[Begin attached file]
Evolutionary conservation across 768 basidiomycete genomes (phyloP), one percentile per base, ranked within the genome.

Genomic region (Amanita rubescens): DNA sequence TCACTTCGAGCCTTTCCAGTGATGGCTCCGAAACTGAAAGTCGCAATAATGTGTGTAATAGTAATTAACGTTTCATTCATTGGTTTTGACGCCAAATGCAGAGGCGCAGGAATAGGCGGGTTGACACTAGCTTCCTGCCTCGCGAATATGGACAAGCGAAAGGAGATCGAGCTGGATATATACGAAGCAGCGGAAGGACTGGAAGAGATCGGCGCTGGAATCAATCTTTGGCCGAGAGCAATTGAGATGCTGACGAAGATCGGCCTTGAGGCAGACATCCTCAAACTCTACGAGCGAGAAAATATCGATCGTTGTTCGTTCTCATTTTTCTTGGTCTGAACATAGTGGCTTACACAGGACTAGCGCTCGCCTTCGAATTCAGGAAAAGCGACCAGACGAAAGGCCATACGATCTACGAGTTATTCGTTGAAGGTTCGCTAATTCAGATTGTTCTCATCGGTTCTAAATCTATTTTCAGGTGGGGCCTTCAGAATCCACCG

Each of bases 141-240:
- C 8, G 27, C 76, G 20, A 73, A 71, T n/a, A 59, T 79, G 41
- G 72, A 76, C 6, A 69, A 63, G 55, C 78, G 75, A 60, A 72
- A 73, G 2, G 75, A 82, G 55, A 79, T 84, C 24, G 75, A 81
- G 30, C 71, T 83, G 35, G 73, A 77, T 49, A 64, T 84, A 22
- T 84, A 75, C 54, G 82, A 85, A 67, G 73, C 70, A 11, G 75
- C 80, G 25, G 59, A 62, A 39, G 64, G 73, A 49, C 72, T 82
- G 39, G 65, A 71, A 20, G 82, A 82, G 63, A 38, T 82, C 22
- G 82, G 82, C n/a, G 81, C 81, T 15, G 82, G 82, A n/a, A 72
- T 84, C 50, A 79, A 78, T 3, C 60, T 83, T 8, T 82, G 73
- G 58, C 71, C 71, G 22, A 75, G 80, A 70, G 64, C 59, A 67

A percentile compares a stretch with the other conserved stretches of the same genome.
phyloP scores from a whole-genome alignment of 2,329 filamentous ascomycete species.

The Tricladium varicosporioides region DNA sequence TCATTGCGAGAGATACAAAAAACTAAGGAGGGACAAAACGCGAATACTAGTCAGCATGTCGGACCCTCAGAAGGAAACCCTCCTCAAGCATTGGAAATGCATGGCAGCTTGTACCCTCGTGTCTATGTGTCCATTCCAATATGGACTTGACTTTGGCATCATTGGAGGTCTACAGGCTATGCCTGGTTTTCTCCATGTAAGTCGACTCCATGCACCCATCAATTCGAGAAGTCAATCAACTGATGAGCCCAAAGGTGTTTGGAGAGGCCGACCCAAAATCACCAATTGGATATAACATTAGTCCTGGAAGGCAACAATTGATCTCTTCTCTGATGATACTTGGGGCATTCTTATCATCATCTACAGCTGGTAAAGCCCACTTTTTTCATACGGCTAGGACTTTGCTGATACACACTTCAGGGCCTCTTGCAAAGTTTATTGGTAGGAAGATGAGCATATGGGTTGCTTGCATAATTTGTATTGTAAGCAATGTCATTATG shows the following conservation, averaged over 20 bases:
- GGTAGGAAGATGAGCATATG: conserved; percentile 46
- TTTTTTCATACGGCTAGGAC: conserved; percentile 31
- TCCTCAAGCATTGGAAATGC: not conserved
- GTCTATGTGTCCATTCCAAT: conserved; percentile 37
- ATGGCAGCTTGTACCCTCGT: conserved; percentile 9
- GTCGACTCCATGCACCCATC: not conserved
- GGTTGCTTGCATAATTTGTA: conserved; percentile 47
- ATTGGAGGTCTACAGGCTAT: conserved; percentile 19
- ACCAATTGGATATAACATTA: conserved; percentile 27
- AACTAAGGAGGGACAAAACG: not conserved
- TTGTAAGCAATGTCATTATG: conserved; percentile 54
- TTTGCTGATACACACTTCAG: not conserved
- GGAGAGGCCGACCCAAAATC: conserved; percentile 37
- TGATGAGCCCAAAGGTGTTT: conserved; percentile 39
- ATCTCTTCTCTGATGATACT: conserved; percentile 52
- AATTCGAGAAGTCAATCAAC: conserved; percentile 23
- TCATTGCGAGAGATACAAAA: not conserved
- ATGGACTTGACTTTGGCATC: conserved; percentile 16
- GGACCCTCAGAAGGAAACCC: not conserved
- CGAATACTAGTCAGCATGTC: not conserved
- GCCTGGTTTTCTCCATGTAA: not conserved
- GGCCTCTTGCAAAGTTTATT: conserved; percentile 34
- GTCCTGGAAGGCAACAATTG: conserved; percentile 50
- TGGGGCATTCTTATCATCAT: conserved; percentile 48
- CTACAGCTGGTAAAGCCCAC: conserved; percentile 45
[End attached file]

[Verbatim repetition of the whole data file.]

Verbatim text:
Evolutionary conservation across 768 basidiomycete genomes (phyloP), one percentile per base, ranked within the genome.

Genomic region (Amanita rubescens): DNA sequence TCACTTCGAGCCTTTCCAGTGATGGCTCCGAAACTGAAAGTCGCAATAATGTGTGTAATAGTAATTAACGTTTCATTCATTGGTTTTGACGCCAAATGCAGAGGCGCAGGAATAGGCGGGTTGACACTAGCTTCCTGCCTCGCGAATATGGACAAGCGAAAGGAGATCGAGCTGGATATATACGAAGCAGCGGAAGGACTGGAAGAGATCGGCGCTGGAATCAATCTTTGGCCGAGAGCAATTGAGATGCTGACGAAGATCGGCCTTGAGGCAGACATCCTCAAACTCTACGAGCGAGAAAATATCGATCGTTGTTCGTTCTCATTTTTCTTGGTCTGAACATAGTGGCTTACACAGGACTAGCGCTCGCCTTCGAATTCAGGAAAAGCGACCAGACGAAAGGCCATACGATCTACGAGTTATTCGTTGAAGGTTCGCTAATTCAGATTGTTCTCATCGGTTCTAAATCTATTTTCAGGTGGGGCCTTCAGAATCCACCG

Each of bases 141-240:
- C 8, G 27, C 76, G 20, A 73, A 71, T n/a, A 59, T 79, G 41
- G 72, A 76, C 6, A 69, A 63, G 55, C 78, G 75, A 60, A 72
- A 73, G 2, G 75, A 82, G 55, A 79, T 84, C 24, G 75, A 81
- G 30, C 71, T 83, G 35, G 73, A 77, T 49, A 64, T 84, A 22
- T 84, A 75, C 54, G 82, A 85, A 67, G 73, C 70, A 11, G 75
- C 80, G 25, G 59, A 62, A 39, G 64, G 73, A 49, C 72, T 82
- G 39, G 65, A 71, A 20, G 82, A 82, G 63, A 38, T 82, C 22
- G 82, G 82, C n/a, G 81, C 81, T 15, G 82, G 82, A n/a, A 72
- T 84, C 50, A 79, A 78, T 3, C 60, T 83, T 8, T 82, G 73
- G 58, C 71, C 71, G 22, A 75, G 80, A 70, G 64, C 59, A 67

A percentile compares a stretch with the other conserved stretches of the same genome.
phyloP scores from a whole-genome alignment of 2,329 filamentous ascomycete species.

The Tricladium varicosporioides region DNA sequence TCATTGCGAGAGATACAAAAAACTAAGGAGGGACAAAACGCGAATACTAGTCAGCATGTCGGACCCTCAGAAGGAAACCCTCCTCAAGCATTGGAAATGCATGGCAGCTTGTACCCTCGTGTCTATGTGTCCATTCCAATATGGACTTGACTTTGGCATCATTGGAGGTCTACAGGCTATGCCTGGTTTTCTCCATGTAAGTCGACTCCATGCACCCATCAATTCGAGAAGTCAATCAACTGATGAGCCCAAAGGTGTTTGGAGAGGCCGACCCAAAATCACCAATTGGATATAACATTAGTCCTGGAAGGCAACAATTGATCTCTTCTCTGATGATACTTGGGGCATTCTTATCATCATCTACAGCTGGTAAAGCCCACTTTTTTCATACGGCTAGGACTTTGCTGATACACACTTCAGGGCCTCTTGCAAAGTTTATTGGTAGGAAGATGAGCATATGGGTTGCTTGCATAATTTGTATTGTAAGCAATGTCATTATG shows the following conservation, averaged over 20 bases:
- GGTAGGAAGATGAGCATATG: conserved; percentile 46
- TTTTTTCATACGGCTAGGAC: conserved; percentile 31
- TCCTCAAGCATTGGAAATGC: not conserved
- GTCTATGTGTCCATTCCAAT: conserved; percentile 37
- ATGGCAGCTTGTACCCTCGT: conserved; percentile 9
- GTCGACTCCATGCACCCATC: not conserved
- GGTTGCTTGCATAATTTGTA: conserved; percentile 47
- ATTGGAGGTCTACAGGCTAT: conserved; percentile 19
- ACCAATTGGATATAACATTA: conserved; percentile 27
- AACTAAGGAGGGACAAAACG: not conserved
- TTGTAAGCAATGTCATTATG: conserved; percentile 54
- TTTGCTGATACACACTTCAG: not conserved
- GGAGAGGCCGACCCAAAATC: conserved; percentile 37
- TGATGAGCCCAAAGGTGTTT: conserved; percentile 39
- ATCTCTTCTCTGATGATACT: conserved; percentile 52
- AATTCGAGAAGTCAATCAAC: conserved; percentile 23
- TCATTGCGAGAGATACAAAA: not conserved
- ATGGACTTGACTTTGGCATC: conserved; percentile 16
- GGACCCTCAGAAGGAAACCC: not conserved
- CGAATACTAGTCAGCATGTC: not conserved
- GCCTGGTTTTCTCCATGTAA: not conserved
- GGCCTCTTGCAAAGTTTATT: conserved; percentile 34
- GTCCTGGAAGGCAACAATTG: conserved; percentile 50
- TGGGGCATTCTTATCATCAT: conserved; percentile 48
- CTACAGCTGGTAAAGCCCAC: conserved; percentile 45